I once argued that we see just these considerations in the mathematical case in distinguishing lawlike regularities from happenstantial ones, even though all truths of mathematics are taken as necessary in some sense, (Mathematical Kinds).
So we see the difference between
demonstrated via $2^2 + 3^2: S(13)$ versus $p:(13 = 4 \cdot 3 + 1) \wedge Prime(13) \vdash f(13, p): S(13)$, where $f(n, p)$ is something like a constructive proof of the general result from the dependent sum of natural numbers which are prime and of the form $4n+1$.
For a finite type, is there a difference between a law and a list? Can there be a law for one instance?
The Goldbach conjecture has as instance 18 = 7 + 11. What if we derive a proof of the conjecture as a combination of a general proof for $n$ at least as great as some large number, and a computer check for those below. Are we inclined then to say that 18 is necessarily a sum of two primes in the same way as 13 is necessarily the sum of two squares?
What happens as modality meets dependent types?
Try dependent propositions
People may not be happy, or be happy and not know it, or be happy and know it.
It is possible that (X is happy and they know it).
X is happy and it is possible that they know it.
Generalise the slice treatment by having a series of equivalence relations.
If we had a series of types of variation, through multiple epis from one type to others, $F_i: A \to B_1 \to B_2 \to B_3 \to \ldots \B_n$ Then we could have $\Box_i$. Then $\Box_i \Box_j = \Box_{max\{i, j\}}$, and likewise for $\bigcirc_i$.
This represents variation over successively coarser equivalence relations.
Could also have a lattice of epis. Maybe lax then.
Can’t we see Kant’s categorical imperative in his Groundwork of the Metaphysics of Morals as reliance on absolutes? It is absolutely obligatory under all circumstances. Seems that we may well have incompatible duties. Most objections are to taking any imperative as categorical, e.g., ‘It is obligatory under any circumstance to tell the truth’. What if truth-telling brings about harms to one’s moral projects? Note that there are relative duties.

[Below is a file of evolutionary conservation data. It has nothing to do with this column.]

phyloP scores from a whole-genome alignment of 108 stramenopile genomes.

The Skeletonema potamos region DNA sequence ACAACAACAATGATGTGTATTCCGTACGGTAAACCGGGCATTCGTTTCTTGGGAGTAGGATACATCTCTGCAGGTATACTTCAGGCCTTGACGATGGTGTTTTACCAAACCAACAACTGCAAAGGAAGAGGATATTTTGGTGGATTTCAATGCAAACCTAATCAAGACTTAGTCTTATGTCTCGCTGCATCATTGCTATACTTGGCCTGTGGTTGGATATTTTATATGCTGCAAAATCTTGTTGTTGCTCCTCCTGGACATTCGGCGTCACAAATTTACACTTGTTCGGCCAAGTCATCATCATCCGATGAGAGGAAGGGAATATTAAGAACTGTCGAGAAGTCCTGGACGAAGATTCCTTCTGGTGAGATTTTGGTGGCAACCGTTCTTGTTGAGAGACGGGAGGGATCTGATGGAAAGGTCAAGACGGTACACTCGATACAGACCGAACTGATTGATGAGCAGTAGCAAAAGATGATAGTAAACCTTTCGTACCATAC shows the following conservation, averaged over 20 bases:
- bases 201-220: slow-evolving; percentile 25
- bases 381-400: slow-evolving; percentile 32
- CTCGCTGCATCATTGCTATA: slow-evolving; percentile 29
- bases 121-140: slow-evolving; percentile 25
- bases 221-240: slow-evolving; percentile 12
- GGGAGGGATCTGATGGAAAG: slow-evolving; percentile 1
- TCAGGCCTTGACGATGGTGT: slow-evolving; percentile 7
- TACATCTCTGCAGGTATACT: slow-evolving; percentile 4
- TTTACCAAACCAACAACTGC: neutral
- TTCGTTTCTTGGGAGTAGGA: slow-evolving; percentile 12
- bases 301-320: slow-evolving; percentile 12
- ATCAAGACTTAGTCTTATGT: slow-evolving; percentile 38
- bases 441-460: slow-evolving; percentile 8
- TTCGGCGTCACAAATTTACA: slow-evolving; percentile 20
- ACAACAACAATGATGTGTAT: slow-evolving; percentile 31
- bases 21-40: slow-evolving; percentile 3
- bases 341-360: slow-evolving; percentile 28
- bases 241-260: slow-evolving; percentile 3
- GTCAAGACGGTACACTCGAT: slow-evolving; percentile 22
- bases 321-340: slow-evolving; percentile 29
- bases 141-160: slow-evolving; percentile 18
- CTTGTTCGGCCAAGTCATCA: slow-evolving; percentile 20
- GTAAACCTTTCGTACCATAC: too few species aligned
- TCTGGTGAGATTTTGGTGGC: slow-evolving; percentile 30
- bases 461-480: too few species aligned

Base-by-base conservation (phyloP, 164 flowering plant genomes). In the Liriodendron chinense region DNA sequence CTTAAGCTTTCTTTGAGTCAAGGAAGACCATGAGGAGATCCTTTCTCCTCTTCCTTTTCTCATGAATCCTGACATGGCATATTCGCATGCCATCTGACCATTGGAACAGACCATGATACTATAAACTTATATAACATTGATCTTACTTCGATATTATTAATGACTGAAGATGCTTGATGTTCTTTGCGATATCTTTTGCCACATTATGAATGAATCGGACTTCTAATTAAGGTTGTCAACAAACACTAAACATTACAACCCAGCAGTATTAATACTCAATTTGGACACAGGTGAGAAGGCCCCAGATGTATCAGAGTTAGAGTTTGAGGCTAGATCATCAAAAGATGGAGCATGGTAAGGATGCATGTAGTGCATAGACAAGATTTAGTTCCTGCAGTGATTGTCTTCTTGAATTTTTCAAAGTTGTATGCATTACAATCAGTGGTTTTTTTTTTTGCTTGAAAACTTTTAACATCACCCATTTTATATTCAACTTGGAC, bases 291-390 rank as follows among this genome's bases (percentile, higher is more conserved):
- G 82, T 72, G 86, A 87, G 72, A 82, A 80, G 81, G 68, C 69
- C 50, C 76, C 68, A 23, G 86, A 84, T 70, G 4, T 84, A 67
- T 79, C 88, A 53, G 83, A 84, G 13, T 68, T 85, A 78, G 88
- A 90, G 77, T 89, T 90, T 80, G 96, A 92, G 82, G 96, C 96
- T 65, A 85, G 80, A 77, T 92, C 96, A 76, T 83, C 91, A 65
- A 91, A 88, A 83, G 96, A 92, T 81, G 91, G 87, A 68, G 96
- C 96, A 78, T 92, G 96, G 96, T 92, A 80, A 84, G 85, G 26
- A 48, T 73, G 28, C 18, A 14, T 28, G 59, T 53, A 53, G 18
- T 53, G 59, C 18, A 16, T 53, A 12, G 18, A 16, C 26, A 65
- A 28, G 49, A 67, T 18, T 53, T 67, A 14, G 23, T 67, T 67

Need to rank order our goods. Some obligations are relative: not to lie, unless truth-telling endangers our moral projects. It is obligatory under a range of circumstances where our moral projects are not jeopardised. But deontic logic is not S4, i.e., we don’t have $\Box p \to p$. Is this because we’re reading it wrong? Should be ‘ought to do $p$’ entailed by ‘over situations of this kind including this current one, ought to do $p$’.
Seems like people are expecting a graded deontic modality, allowing for different ranges of applicability.
The theory developed in the previous section enables us to model multi-modal information flow calculi, which feature modalities that are indexed in some way. The usual way to do so is to index them over a poset of security levels, and which is often (but not always) a lattice. (p. 22 of https://arxiv.org/abs/1809.07897)
Burnyeat (p. 21) on invariance rather than necessity.
Last revised on May 14, 2020 at 05:42:41. See the history of this page for a list of all contributions to it.